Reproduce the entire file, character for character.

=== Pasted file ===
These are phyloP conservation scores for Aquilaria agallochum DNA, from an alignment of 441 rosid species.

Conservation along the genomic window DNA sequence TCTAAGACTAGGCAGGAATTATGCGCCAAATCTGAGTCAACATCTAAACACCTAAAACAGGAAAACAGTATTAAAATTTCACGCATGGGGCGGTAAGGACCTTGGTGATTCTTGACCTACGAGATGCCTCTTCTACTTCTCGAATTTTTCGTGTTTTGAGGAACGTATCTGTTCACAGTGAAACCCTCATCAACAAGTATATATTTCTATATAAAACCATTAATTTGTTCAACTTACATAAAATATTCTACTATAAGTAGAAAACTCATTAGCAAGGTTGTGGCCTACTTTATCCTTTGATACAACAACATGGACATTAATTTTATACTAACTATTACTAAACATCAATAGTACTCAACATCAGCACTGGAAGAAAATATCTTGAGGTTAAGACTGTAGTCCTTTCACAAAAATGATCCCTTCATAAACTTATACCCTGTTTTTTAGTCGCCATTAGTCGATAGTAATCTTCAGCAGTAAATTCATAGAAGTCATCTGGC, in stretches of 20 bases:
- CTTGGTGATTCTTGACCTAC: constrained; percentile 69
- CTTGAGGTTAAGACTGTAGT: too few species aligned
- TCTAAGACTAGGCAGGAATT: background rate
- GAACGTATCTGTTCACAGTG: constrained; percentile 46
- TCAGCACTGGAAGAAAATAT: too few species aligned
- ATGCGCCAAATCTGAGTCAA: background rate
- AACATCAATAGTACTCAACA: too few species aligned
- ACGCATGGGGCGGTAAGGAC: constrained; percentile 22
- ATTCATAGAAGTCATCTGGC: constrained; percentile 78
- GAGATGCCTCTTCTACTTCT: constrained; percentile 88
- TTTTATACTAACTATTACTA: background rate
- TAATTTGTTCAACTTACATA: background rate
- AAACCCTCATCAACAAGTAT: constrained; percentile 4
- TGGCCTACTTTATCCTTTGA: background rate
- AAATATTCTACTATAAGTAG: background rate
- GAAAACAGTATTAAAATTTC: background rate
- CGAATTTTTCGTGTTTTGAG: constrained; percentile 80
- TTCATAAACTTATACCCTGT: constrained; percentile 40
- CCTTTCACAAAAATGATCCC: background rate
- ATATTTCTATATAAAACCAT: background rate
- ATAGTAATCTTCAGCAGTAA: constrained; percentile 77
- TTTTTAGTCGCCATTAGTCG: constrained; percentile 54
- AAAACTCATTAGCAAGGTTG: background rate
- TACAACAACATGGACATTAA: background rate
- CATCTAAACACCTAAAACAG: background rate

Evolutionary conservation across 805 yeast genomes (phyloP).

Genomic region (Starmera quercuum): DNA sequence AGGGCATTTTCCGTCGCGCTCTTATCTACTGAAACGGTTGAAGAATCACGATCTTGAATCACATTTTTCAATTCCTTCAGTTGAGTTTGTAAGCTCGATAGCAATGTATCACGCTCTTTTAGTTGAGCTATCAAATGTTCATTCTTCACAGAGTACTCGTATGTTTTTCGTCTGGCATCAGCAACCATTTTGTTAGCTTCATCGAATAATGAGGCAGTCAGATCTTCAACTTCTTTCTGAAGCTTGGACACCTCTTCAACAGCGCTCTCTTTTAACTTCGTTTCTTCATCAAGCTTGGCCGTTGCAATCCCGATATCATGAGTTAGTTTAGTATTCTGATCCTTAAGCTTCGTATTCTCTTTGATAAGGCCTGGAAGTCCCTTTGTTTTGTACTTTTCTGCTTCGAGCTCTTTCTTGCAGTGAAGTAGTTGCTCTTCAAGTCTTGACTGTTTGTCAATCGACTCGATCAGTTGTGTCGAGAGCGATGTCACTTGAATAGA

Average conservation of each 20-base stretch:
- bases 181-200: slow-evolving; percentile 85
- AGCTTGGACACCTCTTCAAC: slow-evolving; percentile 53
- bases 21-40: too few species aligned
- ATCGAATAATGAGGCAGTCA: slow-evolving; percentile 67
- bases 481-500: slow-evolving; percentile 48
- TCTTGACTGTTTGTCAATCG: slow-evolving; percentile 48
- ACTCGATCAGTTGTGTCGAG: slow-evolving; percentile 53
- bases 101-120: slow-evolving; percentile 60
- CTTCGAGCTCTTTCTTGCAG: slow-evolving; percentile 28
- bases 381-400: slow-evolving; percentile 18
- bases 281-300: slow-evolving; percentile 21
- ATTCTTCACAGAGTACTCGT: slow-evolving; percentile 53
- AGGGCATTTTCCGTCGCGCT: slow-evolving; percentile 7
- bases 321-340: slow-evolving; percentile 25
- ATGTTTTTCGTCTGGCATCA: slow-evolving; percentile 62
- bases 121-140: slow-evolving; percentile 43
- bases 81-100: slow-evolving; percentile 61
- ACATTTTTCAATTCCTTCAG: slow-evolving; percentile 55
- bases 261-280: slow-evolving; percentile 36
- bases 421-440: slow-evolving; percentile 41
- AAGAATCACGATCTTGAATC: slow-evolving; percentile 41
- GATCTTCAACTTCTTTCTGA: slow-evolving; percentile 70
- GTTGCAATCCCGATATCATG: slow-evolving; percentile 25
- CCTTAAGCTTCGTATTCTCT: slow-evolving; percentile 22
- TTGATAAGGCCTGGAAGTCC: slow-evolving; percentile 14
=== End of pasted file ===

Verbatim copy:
These are phyloP conservation scores for Aquilaria agallochum DNA, from an alignment of 441 rosid species.

Conservation along the genomic window DNA sequence TCTAAGACTAGGCAGGAATTATGCGCCAAATCTGAGTCAACATCTAAACACCTAAAACAGGAAAACAGTATTAAAATTTCACGCATGGGGCGGTAAGGACCTTGGTGATTCTTGACCTACGAGATGCCTCTTCTACTTCTCGAATTTTTCGTGTTTTGAGGAACGTATCTGTTCACAGTGAAACCCTCATCAACAAGTATATATTTCTATATAAAACCATTAATTTGTTCAACTTACATAAAATATTCTACTATAAGTAGAAAACTCATTAGCAAGGTTGTGGCCTACTTTATCCTTTGATACAACAACATGGACATTAATTTTATACTAACTATTACTAAACATCAATAGTACTCAACATCAGCACTGGAAGAAAATATCTTGAGGTTAAGACTGTAGTCCTTTCACAAAAATGATCCCTTCATAAACTTATACCCTGTTTTTTAGTCGCCATTAGTCGATAGTAATCTTCAGCAGTAAATTCATAGAAGTCATCTGGC, in stretches of 20 bases:
- CTTGGTGATTCTTGACCTAC: constrained; percentile 69
- CTTGAGGTTAAGACTGTAGT: too few species aligned
- TCTAAGACTAGGCAGGAATT: background rate
- GAACGTATCTGTTCACAGTG: constrained; percentile 46
- TCAGCACTGGAAGAAAATAT: too few species aligned
- ATGCGCCAAATCTGAGTCAA: background rate
- AACATCAATAGTACTCAACA: too few species aligned
- ACGCATGGGGCGGTAAGGAC: constrained; percentile 22
- ATTCATAGAAGTCATCTGGC: constrained; percentile 78
- GAGATGCCTCTTCTACTTCT: constrained; percentile 88
- TTTTATACTAACTATTACTA: background rate
- TAATTTGTTCAACTTACATA: background rate
- AAACCCTCATCAACAAGTAT: constrained; percentile 4
- TGGCCTACTTTATCCTTTGA: background rate
- AAATATTCTACTATAAGTAG: background rate
- GAAAACAGTATTAAAATTTC: background rate
- CGAATTTTTCGTGTTTTGAG: constrained; percentile 80
- TTCATAAACTTATACCCTGT: constrained; percentile 40
- CCTTTCACAAAAATGATCCC: background rate
- ATATTTCTATATAAAACCAT: background rate
- ATAGTAATCTTCAGCAGTAA: constrained; percentile 77
- TTTTTAGTCGCCATTAGTCG: constrained; percentile 54
- AAAACTCATTAGCAAGGTTG: background rate
- TACAACAACATGGACATTAA: background rate
- CATCTAAACACCTAAAACAG: background rate

Evolutionary conservation across 805 yeast genomes (phyloP).

Genomic region (Starmera quercuum): DNA sequence AGGGCATTTTCCGTCGCGCTCTTATCTACTGAAACGGTTGAAGAATCACGATCTTGAATCACATTTTTCAATTCCTTCAGTTGAGTTTGTAAGCTCGATAGCAATGTATCACGCTCTTTTAGTTGAGCTATCAAATGTTCATTCTTCACAGAGTACTCGTATGTTTTTCGTCTGGCATCAGCAACCATTTTGTTAGCTTCATCGAATAATGAGGCAGTCAGATCTTCAACTTCTTTCTGAAGCTTGGACACCTCTTCAACAGCGCTCTCTTTTAACTTCGTTTCTTCATCAAGCTTGGCCGTTGCAATCCCGATATCATGAGTTAGTTTAGTATTCTGATCCTTAAGCTTCGTATTCTCTTTGATAAGGCCTGGAAGTCCCTTTGTTTTGTACTTTTCTGCTTCGAGCTCTTTCTTGCAGTGAAGTAGTTGCTCTTCAAGTCTTGACTGTTTGTCAATCGACTCGATCAGTTGTGTCGAGAGCGATGTCACTTGAATAGA

Average conservation of each 20-base stretch:
- bases 181-200: slow-evolving; percentile 85
- AGCTTGGACACCTCTTCAAC: slow-evolving; percentile 53
- bases 21-40: too few species aligned
- ATCGAATAATGAGGCAGTCA: slow-evolving; percentile 67
- bases 481-500: slow-evolving; percentile 48
- TCTTGACTGTTTGTCAATCG: slow-evolving; percentile 48
- ACTCGATCAGTTGTGTCGAG: slow-evolving; percentile 53
- bases 101-120: slow-evolving; percentile 60
- CTTCGAGCTCTTTCTTGCAG: slow-evolving; percentile 28
- bases 381-400: slow-evolving; percentile 18
- bases 281-300: slow-evolving; percentile 21
- ATTCTTCACAGAGTACTCGT: slow-evolving; percentile 53
- AGGGCATTTTCCGTCGCGCT: slow-evolving; percentile 7
- bases 321-340: slow-evolving; percentile 25
- ATGTTTTTCGTCTGGCATCA: slow-evolving; percentile 62
- bases 121-140: slow-evolving; percentile 43
- bases 81-100: slow-evolving; percentile 61
- ACATTTTTCAATTCCTTCAG: slow-evolving; percentile 55
- bases 261-280: slow-evolving; percentile 36
- bases 421-440: slow-evolving; percentile 41
- AAGAATCACGATCTTGAATC: slow-evolving; percentile 41
- GATCTTCAACTTCTTTCTGA: slow-evolving; percentile 70
- GTTGCAATCCCGATATCATG: slow-evolving; percentile 25
- CCTTAAGCTTCGTATTCTCT: slow-evolving; percentile 22
- TTGATAAGGCCTGGAAGTCC: slow-evolving; percentile 14